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Direct evaluation of dynamical large-deviation rate functions using a variational ansatz

Jacobson, Daniel and Whitelam, Stephen (2019) Direct evaluation of dynamical large-deviation rate functions using a variational ansatz. Physical Review E, 100 (5). Art. No. 052139. ISSN 2470-0045. doi:10.1103/PhysRevE.100.052139.

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We describe a simple form of importance sampling designed to bound and compute large-deviation rate functions for time-extensive dynamical observables in continuous-time Markov chains. We start with a model, defined by a set of rates, and a time-extensive dynamical observable. We construct a reference model, a variational ansatz for the behavior of the original model conditioned on atypical values of the observable. Direct simulation of the reference model provides an upper bound on the large-deviation rate function associated with the original model, an estimate of the tightness of the bound, and, if the ansatz is chosen well, the exact rate function. The exact rare behavior of the original model does not need to be known in advance. We use this method to calculate rate functions for currents and counting observables in a set of network- and lattice models taken from the literature. Straightforward ansätze yield bounds that are tighter than bounds obtained from Level 2.5 of large deviations via approximations that involve uniform scalings of rates. We show how to correct these bounds in order to recover the rate functions exactly. Our approach is complementary to more specialized methods and offers a physically transparent framework for approximating and calculating the likelihood of dynamical large deviations.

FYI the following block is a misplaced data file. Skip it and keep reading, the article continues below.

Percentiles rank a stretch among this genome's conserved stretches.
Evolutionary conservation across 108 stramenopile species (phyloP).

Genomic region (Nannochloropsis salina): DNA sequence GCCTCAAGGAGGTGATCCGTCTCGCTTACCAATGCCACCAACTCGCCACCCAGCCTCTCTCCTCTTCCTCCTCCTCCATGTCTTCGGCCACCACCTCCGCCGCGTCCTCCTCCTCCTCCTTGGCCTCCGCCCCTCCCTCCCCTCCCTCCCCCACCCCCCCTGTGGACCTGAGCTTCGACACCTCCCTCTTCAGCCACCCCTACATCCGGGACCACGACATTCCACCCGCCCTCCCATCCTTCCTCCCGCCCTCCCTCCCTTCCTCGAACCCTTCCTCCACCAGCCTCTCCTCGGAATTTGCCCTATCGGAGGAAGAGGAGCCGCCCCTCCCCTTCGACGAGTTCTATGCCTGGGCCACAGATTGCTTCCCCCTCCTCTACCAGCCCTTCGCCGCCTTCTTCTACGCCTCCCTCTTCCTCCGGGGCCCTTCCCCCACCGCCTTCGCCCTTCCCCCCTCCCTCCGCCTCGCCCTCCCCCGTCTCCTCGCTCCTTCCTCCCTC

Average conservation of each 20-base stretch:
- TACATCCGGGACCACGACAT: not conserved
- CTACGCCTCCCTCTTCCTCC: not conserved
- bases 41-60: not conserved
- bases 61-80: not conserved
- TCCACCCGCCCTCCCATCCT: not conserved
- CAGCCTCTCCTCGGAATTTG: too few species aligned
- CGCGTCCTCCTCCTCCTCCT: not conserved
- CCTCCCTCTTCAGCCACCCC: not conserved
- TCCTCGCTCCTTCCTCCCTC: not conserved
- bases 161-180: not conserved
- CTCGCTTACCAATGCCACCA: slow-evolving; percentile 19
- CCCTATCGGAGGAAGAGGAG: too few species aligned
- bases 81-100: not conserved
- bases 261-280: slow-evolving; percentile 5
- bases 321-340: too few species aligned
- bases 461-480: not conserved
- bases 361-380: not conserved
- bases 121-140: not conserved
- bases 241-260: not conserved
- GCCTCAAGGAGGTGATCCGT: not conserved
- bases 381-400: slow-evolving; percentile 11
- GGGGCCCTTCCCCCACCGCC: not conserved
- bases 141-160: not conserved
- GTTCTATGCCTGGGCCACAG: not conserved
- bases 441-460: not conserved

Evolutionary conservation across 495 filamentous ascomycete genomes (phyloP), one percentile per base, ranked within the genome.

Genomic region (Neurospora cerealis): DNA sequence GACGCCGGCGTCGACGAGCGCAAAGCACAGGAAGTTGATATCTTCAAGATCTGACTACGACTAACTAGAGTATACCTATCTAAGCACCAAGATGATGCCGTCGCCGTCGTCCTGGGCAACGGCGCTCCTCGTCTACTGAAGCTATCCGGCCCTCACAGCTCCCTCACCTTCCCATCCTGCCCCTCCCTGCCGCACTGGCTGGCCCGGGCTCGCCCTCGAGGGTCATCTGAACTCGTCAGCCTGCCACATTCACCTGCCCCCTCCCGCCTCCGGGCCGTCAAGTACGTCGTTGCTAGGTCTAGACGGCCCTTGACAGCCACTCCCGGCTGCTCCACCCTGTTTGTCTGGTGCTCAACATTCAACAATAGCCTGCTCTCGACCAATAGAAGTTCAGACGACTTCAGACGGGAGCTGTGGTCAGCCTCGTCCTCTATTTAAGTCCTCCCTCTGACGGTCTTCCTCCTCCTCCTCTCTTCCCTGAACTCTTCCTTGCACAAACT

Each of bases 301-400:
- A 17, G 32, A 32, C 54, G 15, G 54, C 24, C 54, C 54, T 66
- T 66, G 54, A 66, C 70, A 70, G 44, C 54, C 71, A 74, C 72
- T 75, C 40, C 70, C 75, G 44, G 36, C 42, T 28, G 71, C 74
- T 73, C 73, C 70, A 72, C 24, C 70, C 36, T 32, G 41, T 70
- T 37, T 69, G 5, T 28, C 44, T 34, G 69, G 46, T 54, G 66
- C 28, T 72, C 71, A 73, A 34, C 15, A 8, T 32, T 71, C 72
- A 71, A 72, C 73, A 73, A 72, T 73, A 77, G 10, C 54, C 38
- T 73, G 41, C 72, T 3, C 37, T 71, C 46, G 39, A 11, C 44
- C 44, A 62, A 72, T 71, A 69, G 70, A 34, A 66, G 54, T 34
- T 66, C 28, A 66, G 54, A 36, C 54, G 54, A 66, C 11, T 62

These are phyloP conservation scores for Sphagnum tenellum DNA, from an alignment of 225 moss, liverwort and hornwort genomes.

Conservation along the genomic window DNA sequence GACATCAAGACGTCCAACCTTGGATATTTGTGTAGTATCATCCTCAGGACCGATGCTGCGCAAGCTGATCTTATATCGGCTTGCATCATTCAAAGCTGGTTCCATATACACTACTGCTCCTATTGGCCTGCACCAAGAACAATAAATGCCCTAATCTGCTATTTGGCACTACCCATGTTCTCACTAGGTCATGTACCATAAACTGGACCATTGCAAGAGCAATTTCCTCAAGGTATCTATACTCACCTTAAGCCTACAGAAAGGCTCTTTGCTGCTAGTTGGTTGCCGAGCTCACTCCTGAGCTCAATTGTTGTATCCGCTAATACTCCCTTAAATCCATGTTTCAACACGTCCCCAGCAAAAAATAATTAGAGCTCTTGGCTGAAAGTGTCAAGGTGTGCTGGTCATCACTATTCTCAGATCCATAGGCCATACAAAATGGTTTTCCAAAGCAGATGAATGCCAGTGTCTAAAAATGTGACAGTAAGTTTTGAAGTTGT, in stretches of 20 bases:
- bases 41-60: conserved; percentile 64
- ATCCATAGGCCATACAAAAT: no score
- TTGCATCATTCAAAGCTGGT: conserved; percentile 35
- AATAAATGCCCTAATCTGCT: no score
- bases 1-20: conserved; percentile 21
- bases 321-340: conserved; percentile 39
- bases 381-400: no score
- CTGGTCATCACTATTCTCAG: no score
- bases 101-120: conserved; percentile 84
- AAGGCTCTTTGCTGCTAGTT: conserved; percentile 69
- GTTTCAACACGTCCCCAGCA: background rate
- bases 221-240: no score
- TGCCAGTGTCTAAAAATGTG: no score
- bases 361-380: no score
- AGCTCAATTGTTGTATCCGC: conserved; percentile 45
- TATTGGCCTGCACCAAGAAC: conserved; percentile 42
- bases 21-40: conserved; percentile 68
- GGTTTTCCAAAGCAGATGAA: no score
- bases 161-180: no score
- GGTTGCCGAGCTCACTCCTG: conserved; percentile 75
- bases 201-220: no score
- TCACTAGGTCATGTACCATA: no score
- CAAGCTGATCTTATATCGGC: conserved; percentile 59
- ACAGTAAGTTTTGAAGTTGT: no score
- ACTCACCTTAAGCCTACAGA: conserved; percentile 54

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Additional Information:© 2019 American Physical Society. Received 1 May 2019; revised manuscript received 18 September 2019; published 25 November 2019. We thank Hugo Touchette, Tom Ouldridge, and Juan Garrahan for discussions and comments on the manuscript, and Juan Garrahan, Todd Gingrich, and Mari Carmen Bañuls for providing data from Refs. [55], [16], and [81], respectively. This work was performed as part of a user project at the Molecular Foundry, Lawrence Berkeley National Laboratory, supported by the Office of Science, Office of Basic Energy Sciences, of the US Department of Energy under Contract No. DE-AC02–05CH11231. D.J. acknowledges support from the Department of Energy Computational Science Graduate Fellowship.
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Department of Energy (DOE)DE-AC02-05CH11231
Issue or Number:5
Record Number:CaltechAUTHORS:20190513-103602196
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Usage Policy:No commercial reproduction, distribution, display or performance rights in this work are provided.
ID Code:95429
Deposited By: Tony Diaz
Deposited On:13 May 2019 17:40
Last Modified:16 Nov 2021 17:12

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